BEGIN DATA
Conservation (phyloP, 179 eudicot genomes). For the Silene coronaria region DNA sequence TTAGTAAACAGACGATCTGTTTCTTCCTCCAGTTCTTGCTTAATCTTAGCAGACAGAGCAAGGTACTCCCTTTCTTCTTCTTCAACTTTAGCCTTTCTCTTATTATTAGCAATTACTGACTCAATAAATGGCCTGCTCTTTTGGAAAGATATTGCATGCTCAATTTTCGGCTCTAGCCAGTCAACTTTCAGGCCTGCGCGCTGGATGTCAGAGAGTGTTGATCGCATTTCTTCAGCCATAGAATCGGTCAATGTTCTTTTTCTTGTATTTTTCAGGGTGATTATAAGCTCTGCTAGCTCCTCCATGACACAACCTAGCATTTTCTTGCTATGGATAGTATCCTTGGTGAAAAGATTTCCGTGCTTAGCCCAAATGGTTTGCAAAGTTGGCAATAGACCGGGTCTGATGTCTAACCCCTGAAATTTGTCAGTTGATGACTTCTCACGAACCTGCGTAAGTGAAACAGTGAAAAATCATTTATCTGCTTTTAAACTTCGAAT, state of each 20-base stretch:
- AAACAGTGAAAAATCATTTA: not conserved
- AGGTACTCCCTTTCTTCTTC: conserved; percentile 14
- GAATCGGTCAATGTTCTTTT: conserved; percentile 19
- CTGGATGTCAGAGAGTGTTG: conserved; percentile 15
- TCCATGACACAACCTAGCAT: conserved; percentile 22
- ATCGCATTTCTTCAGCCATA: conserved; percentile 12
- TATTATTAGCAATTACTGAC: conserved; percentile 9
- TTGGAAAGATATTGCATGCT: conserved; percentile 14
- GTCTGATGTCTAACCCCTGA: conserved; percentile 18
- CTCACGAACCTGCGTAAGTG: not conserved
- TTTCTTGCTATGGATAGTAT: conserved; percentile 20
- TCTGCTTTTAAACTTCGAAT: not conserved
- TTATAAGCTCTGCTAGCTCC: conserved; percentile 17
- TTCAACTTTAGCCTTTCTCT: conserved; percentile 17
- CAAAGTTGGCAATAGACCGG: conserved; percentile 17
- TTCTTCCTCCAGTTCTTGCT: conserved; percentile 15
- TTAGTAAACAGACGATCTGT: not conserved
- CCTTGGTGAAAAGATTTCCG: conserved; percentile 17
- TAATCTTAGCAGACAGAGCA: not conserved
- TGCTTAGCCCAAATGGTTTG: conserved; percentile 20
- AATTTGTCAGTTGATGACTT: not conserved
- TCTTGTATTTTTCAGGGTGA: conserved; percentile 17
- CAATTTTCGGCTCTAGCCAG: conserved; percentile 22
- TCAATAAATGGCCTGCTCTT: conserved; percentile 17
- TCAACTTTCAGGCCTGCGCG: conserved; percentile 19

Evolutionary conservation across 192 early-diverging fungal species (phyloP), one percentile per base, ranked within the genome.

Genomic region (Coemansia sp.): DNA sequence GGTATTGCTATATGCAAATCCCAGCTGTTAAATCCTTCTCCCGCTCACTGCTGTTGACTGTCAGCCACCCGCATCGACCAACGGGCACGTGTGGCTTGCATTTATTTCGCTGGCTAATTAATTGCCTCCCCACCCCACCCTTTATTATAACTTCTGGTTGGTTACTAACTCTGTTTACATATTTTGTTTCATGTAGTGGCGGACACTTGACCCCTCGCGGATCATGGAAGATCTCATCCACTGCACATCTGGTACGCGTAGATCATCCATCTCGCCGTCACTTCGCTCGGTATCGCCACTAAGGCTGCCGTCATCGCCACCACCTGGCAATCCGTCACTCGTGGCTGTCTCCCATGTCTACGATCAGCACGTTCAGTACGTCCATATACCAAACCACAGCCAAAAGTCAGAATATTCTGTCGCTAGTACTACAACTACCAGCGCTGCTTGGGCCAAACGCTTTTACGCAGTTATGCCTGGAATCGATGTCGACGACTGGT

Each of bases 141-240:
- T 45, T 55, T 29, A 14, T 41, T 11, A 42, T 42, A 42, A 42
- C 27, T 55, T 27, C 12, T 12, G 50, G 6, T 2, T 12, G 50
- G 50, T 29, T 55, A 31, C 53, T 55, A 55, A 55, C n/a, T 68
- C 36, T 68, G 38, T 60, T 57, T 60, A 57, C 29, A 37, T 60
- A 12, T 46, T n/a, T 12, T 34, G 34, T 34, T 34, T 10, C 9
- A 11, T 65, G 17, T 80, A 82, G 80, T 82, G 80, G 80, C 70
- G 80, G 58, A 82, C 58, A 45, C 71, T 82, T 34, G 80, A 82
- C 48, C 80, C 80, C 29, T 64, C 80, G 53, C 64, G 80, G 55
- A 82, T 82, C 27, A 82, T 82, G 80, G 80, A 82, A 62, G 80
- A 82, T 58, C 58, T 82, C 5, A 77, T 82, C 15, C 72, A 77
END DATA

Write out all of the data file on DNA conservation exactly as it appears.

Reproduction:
Conservation (phyloP, 179 eudicot genomes). For the Silene coronaria region DNA sequence TTAGTAAACAGACGATCTGTTTCTTCCTCCAGTTCTTGCTTAATCTTAGCAGACAGAGCAAGGTACTCCCTTTCTTCTTCTTCAACTTTAGCCTTTCTCTTATTATTAGCAATTACTGACTCAATAAATGGCCTGCTCTTTTGGAAAGATATTGCATGCTCAATTTTCGGCTCTAGCCAGTCAACTTTCAGGCCTGCGCGCTGGATGTCAGAGAGTGTTGATCGCATTTCTTCAGCCATAGAATCGGTCAATGTTCTTTTTCTTGTATTTTTCAGGGTGATTATAAGCTCTGCTAGCTCCTCCATGACACAACCTAGCATTTTCTTGCTATGGATAGTATCCTTGGTGAAAAGATTTCCGTGCTTAGCCCAAATGGTTTGCAAAGTTGGCAATAGACCGGGTCTGATGTCTAACCCCTGAAATTTGTCAGTTGATGACTTCTCACGAACCTGCGTAAGTGAAACAGTGAAAAATCATTTATCTGCTTTTAAACTTCGAAT, state of each 20-base stretch:
- AAACAGTGAAAAATCATTTA: not conserved
- AGGTACTCCCTTTCTTCTTC: conserved; percentile 14
- GAATCGGTCAATGTTCTTTT: conserved; percentile 19
- CTGGATGTCAGAGAGTGTTG: conserved; percentile 15
- TCCATGACACAACCTAGCAT: conserved; percentile 22
- ATCGCATTTCTTCAGCCATA: conserved; percentile 12
- TATTATTAGCAATTACTGAC: conserved; percentile 9
- TTGGAAAGATATTGCATGCT: conserved; percentile 14
- GTCTGATGTCTAACCCCTGA: conserved; percentile 18
- CTCACGAACCTGCGTAAGTG: not conserved
- TTTCTTGCTATGGATAGTAT: conserved; percentile 20
- TCTGCTTTTAAACTTCGAAT: not conserved
- TTATAAGCTCTGCTAGCTCC: conserved; percentile 17
- TTCAACTTTAGCCTTTCTCT: conserved; percentile 17
- CAAAGTTGGCAATAGACCGG: conserved; percentile 17
- TTCTTCCTCCAGTTCTTGCT: conserved; percentile 15
- TTAGTAAACAGACGATCTGT: not conserved
- CCTTGGTGAAAAGATTTCCG: conserved; percentile 17
- TAATCTTAGCAGACAGAGCA: not conserved
- TGCTTAGCCCAAATGGTTTG: conserved; percentile 20
- AATTTGTCAGTTGATGACTT: not conserved
- TCTTGTATTTTTCAGGGTGA: conserved; percentile 17
- CAATTTTCGGCTCTAGCCAG: conserved; percentile 22
- TCAATAAATGGCCTGCTCTT: conserved; percentile 17
- TCAACTTTCAGGCCTGCGCG: conserved; percentile 19

Evolutionary conservation across 192 early-diverging fungal species (phyloP), one percentile per base, ranked within the genome.

Genomic region (Coemansia sp.): DNA sequence GGTATTGCTATATGCAAATCCCAGCTGTTAAATCCTTCTCCCGCTCACTGCTGTTGACTGTCAGCCACCCGCATCGACCAACGGGCACGTGTGGCTTGCATTTATTTCGCTGGCTAATTAATTGCCTCCCCACCCCACCCTTTATTATAACTTCTGGTTGGTTACTAACTCTGTTTACATATTTTGTTTCATGTAGTGGCGGACACTTGACCCCTCGCGGATCATGGAAGATCTCATCCACTGCACATCTGGTACGCGTAGATCATCCATCTCGCCGTCACTTCGCTCGGTATCGCCACTAAGGCTGCCGTCATCGCCACCACCTGGCAATCCGTCACTCGTGGCTGTCTCCCATGTCTACGATCAGCACGTTCAGTACGTCCATATACCAAACCACAGCCAAAAGTCAGAATATTCTGTCGCTAGTACTACAACTACCAGCGCTGCTTGGGCCAAACGCTTTTACGCAGTTATGCCTGGAATCGATGTCGACGACTGGT

Each of bases 141-240:
- T 45, T 55, T 29, A 14, T 41, T 11, A 42, T 42, A 42, A 42
- C 27, T 55, T 27, C 12, T 12, G 50, G 6, T 2, T 12, G 50
- G 50, T 29, T 55, A 31, C 53, T 55, A 55, A 55, C n/a, T 68
- C 36, T 68, G 38, T 60, T 57, T 60, A 57, C 29, A 37, T 60
- A 12, T 46, T n/a, T 12, T 34, G 34, T 34, T 34, T 10, C 9
- A 11, T 65, G 17, T 80, A 82, G 80, T 82, G 80, G 80, C 70
- G 80, G 58, A 82, C 58, A 45, C 71, T 82, T 34, G 80, A 82
- C 48, C 80, C 80, C 29, T 64, C 80, G 53, C 64, G 80, G 55
- A 82, T 82, C 27, A 82, T 82, G 80, G 80, A 82, A 62, G 80
- A 82, T 58, C 58, T 82, C 5, A 77, T 82, C 15, C 72, A 77